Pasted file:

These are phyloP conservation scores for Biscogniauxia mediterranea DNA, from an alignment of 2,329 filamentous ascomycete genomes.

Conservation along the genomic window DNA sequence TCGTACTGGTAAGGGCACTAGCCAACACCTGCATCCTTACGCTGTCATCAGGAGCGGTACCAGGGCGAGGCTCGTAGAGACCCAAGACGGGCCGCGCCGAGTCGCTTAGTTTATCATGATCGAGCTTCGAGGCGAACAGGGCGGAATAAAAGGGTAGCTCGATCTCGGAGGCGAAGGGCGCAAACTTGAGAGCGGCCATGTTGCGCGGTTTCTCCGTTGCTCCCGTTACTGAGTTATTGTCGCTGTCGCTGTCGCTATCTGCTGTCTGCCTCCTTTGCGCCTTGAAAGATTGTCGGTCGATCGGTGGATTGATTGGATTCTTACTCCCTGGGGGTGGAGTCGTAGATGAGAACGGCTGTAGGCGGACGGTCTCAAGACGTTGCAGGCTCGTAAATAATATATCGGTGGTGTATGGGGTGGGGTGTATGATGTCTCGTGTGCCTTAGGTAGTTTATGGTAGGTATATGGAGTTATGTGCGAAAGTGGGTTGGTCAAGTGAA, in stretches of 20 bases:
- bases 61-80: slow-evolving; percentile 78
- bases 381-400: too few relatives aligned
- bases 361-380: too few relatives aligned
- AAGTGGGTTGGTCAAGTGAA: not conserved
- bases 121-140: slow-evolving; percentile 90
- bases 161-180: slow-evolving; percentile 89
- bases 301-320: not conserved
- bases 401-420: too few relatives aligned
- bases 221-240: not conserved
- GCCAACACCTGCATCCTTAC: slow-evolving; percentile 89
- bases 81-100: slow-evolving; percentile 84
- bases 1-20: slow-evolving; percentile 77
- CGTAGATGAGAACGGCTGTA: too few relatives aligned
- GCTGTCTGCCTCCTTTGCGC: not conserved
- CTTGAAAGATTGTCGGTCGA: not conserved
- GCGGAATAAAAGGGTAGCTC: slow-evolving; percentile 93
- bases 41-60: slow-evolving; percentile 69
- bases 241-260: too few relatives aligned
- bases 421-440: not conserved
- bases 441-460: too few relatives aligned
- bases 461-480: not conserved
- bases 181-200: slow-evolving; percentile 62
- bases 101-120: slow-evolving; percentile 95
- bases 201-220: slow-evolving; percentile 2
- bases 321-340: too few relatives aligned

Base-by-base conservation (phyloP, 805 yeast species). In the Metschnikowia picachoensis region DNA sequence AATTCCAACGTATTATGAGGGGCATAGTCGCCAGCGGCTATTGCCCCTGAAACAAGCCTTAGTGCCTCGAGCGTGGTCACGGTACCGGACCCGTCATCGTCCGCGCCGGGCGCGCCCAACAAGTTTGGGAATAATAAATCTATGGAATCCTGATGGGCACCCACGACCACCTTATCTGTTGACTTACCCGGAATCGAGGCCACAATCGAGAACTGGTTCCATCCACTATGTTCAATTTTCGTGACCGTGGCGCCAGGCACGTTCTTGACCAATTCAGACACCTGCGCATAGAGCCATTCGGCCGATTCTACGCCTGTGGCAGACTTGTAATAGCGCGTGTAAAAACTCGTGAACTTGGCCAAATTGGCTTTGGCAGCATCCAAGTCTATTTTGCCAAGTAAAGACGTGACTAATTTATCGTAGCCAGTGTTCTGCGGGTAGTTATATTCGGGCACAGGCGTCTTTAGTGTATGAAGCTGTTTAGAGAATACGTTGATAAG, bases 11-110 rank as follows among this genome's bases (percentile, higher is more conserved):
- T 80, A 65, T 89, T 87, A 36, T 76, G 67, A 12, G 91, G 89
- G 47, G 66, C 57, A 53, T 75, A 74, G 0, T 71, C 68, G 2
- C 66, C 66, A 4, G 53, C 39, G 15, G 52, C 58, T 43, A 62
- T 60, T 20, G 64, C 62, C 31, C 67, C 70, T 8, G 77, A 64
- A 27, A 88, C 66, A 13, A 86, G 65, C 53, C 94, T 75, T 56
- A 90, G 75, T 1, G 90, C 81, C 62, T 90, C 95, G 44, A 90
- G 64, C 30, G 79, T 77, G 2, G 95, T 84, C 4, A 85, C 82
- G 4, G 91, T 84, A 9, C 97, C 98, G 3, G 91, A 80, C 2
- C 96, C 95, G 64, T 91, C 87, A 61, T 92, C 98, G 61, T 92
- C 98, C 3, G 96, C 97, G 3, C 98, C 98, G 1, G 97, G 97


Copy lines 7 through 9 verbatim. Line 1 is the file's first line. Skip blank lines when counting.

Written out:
- bases 121-140: slow-evolving; percentile 90
- bases 161-180: slow-evolving; percentile 89
- bases 301-320: not conserved